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Summit Carbon Solutions files response to Minnesota pipeline questions

Iowa-based Summit Carbon Solutions says its $4.5 billion pipeline project will help ethanol plants. The project aims to capture greenhouse gas emissions and pipe the CO2 to western North Dakota for underground storage.

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Summit Carbon Solutions has some answers for questions about its permit application for a carbon capture pipeline in two Minnesota counties.

As part of the Minnesota Public Utilities Commission docket, Summit on Nov. 14 added information on emergency response plans and argued that an environmental assessment worksheet is not needed.

The Minnesota environmental group CURE — Clean Up the River Environment — has petitioned the PUC to require an environmental assessment worksheet, which could lead to a more in-depth environmental impact statement.

Summit also said the portion of the pipeline in Otter Tail and Wilkin counties should be considered separately from the rest of project that is planned in Minnesota, noting that the southern portion that will connect to the main line in Iowa is more than 100 miles away from the northern portion that will connect to the main line in North Dakota.

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The Summit Carbon Solutions pipeline would connect six ethanol plants in Minnesota to a carbon storage site in North Dakota.
Summit Carbon Solutions

"Summit Carbon has not divided the larger network into smaller segments in an attempt to avoid environmental review," the response says.

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It goes on to say it does not know when it will file for a permit for the southern Minnesota counties: Chippewa, Cottonwood, Jackson, Kandiyohi, Martin, Redwood, Renville and Yellow Medicine.

"The timing of filing of a route permit application and construction of the remaining portions of the Midwest Carbon Express Project will be dependent on land acquisition and other project development-related tasks," the letter says.

Some of the responses are the questions from the Minnesota Department's Energy Environmental Review and Analysis, but also from CURE and other commenters on the controversial pipeline project.

The PUC has indicated it will likely hold a public meeting in late 2022 or very early in 2023 to decide whether the Summit application should be accepted as complete and what to do with the petitions for an EAW.

Summit describes the Midwest Carbon Express as a $4.5 billion project to benefit 32 ethanol plants in five states. The project will capture greenhouse gas emissions from those plants and pipe liquid carbon dioxide to western North Dakota for underground storage. The ethanol plants will benefit by being able to sell their corn-based fuel for a premium in some markets, while Summit will get a share of those profits and take advantage of tax credits for carbon storage.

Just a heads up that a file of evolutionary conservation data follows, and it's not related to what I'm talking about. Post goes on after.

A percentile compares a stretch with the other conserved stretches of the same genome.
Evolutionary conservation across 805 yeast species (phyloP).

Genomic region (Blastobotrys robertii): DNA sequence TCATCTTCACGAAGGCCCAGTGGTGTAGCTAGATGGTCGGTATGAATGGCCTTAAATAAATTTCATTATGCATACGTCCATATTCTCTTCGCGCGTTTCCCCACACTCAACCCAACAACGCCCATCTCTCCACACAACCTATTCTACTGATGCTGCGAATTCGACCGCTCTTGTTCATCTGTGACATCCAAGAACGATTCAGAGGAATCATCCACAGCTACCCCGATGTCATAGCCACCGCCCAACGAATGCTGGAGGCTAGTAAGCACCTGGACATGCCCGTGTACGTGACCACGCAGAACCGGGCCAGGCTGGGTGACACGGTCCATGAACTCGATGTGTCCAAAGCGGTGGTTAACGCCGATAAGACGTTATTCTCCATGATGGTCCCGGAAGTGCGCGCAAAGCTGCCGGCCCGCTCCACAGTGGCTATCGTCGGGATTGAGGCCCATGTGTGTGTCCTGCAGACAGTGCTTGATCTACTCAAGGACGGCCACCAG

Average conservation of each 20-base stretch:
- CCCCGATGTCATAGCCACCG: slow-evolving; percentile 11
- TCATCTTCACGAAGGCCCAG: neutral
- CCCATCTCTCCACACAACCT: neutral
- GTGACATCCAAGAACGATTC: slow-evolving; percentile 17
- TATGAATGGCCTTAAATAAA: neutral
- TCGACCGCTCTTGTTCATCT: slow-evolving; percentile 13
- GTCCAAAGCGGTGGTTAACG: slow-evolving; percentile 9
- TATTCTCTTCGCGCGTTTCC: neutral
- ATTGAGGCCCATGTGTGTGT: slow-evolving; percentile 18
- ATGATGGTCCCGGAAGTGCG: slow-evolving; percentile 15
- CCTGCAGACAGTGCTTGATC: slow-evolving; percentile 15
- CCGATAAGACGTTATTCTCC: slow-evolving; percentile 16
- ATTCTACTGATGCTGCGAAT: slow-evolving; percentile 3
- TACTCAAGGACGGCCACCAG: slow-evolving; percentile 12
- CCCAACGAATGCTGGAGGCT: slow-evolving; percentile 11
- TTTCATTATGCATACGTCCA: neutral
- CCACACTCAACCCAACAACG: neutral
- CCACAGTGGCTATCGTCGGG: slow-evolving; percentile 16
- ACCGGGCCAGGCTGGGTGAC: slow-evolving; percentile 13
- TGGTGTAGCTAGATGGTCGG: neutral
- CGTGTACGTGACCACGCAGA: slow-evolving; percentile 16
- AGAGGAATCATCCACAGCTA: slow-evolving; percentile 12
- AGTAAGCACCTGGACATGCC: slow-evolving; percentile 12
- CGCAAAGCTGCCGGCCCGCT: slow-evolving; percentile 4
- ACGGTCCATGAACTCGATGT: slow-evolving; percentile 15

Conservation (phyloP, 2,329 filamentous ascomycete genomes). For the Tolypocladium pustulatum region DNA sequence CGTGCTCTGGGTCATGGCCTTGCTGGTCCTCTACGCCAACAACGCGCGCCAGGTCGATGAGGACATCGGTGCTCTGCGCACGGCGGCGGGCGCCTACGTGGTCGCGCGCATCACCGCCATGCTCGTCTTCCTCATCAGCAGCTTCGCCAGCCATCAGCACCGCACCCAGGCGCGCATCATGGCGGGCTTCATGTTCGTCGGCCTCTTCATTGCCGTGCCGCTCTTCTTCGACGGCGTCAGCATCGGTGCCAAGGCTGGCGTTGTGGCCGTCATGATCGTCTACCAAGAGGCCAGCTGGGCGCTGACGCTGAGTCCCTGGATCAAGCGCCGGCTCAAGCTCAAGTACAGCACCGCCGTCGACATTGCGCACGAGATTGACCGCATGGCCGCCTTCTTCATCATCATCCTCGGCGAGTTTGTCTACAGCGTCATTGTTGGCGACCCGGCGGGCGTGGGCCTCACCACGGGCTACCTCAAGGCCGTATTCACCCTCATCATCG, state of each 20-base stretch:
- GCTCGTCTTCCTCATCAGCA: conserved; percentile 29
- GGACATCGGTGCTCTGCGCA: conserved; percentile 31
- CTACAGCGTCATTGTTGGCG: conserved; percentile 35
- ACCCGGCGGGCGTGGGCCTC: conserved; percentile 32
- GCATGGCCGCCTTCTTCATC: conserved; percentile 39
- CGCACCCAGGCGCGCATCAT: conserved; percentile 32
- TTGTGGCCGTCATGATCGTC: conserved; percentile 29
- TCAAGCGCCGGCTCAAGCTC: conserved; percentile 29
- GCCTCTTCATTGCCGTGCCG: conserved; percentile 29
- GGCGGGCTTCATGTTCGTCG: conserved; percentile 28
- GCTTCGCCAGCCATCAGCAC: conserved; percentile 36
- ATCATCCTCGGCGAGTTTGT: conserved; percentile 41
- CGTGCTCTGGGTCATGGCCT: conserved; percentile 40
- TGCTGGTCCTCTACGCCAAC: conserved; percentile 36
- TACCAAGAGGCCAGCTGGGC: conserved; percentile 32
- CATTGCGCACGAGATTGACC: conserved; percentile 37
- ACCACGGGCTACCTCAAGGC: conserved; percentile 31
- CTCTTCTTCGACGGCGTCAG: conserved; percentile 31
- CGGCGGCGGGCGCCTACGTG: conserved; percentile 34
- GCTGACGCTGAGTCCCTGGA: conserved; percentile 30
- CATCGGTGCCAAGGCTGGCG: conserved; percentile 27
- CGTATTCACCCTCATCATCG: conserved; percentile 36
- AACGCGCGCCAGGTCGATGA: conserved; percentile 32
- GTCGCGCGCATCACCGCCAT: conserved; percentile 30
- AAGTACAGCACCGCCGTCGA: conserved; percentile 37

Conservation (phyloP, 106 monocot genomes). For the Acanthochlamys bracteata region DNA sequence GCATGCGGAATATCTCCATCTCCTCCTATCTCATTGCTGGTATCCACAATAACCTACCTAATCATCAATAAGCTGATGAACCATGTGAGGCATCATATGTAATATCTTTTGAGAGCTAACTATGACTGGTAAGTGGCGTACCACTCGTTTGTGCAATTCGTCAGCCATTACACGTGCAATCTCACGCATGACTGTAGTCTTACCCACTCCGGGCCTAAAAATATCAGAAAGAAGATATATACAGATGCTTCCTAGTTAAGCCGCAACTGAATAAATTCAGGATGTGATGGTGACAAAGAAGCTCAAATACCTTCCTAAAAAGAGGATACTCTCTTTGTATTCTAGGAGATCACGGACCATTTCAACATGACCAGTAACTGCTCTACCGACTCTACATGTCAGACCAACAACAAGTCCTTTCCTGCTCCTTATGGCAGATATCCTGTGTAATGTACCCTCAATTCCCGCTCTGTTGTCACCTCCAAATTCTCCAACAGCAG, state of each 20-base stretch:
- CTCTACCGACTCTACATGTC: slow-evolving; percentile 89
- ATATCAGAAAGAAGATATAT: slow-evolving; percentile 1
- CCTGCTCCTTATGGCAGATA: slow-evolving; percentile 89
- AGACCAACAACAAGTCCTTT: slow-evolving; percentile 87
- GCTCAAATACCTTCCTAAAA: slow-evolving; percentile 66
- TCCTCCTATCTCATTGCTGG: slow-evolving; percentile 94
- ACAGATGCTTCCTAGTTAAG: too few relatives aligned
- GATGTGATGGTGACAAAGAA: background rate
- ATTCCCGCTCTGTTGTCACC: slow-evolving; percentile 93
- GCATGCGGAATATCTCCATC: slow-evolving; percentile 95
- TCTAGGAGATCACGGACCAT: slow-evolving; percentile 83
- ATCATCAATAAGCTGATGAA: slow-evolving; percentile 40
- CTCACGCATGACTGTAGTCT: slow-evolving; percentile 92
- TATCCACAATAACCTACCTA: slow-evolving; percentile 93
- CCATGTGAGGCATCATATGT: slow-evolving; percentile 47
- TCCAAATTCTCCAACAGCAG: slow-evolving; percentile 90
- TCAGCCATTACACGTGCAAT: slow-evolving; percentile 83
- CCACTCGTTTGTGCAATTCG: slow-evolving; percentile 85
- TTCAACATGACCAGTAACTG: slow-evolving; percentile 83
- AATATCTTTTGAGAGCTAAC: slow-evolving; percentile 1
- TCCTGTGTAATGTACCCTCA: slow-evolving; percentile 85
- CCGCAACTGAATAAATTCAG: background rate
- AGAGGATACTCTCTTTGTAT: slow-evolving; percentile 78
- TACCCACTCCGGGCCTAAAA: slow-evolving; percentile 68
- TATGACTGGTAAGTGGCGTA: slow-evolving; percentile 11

Summit also has announced that it has secured easement agreements for more than 50% of the proposed pipeline route in South Dakota.

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Lee Blank, CEO of Summit Carbon Solutions
Courtesy / Summit Carbon Solutions

“Securing easement agreements for a majority of the proposed pipeline route in South Dakota represents a significant step in advancing our project and driving growth in our ag economy long-term,” Summit Carbon Solutions CEO Lee Blank said in a news release.

A map of the Summit Carbon Solutions proposed pipeline route through South Dakota.
Summit Carbon Solutions proposed pipeline route through South Dakota.
Summit Carbon Solutions

Summit has said it is seeking all voluntary easements but could win the right to use eminent domain on some of the route, forcing landowners to provide right-of-way.

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The pipeline has met resistance from many landowners with concerns about damage to farmland, safety and property values.

One public comment from Nicole Zempel of Granite Falls, Minnesota, says, in part: "I view it as nothing more than a government subsidy grab by wealthy investors and the industrial ag machine."

Reach Jeff Beach at jbeach@agweek.com or call 701-451-5651 (work) or 859-420-1177.
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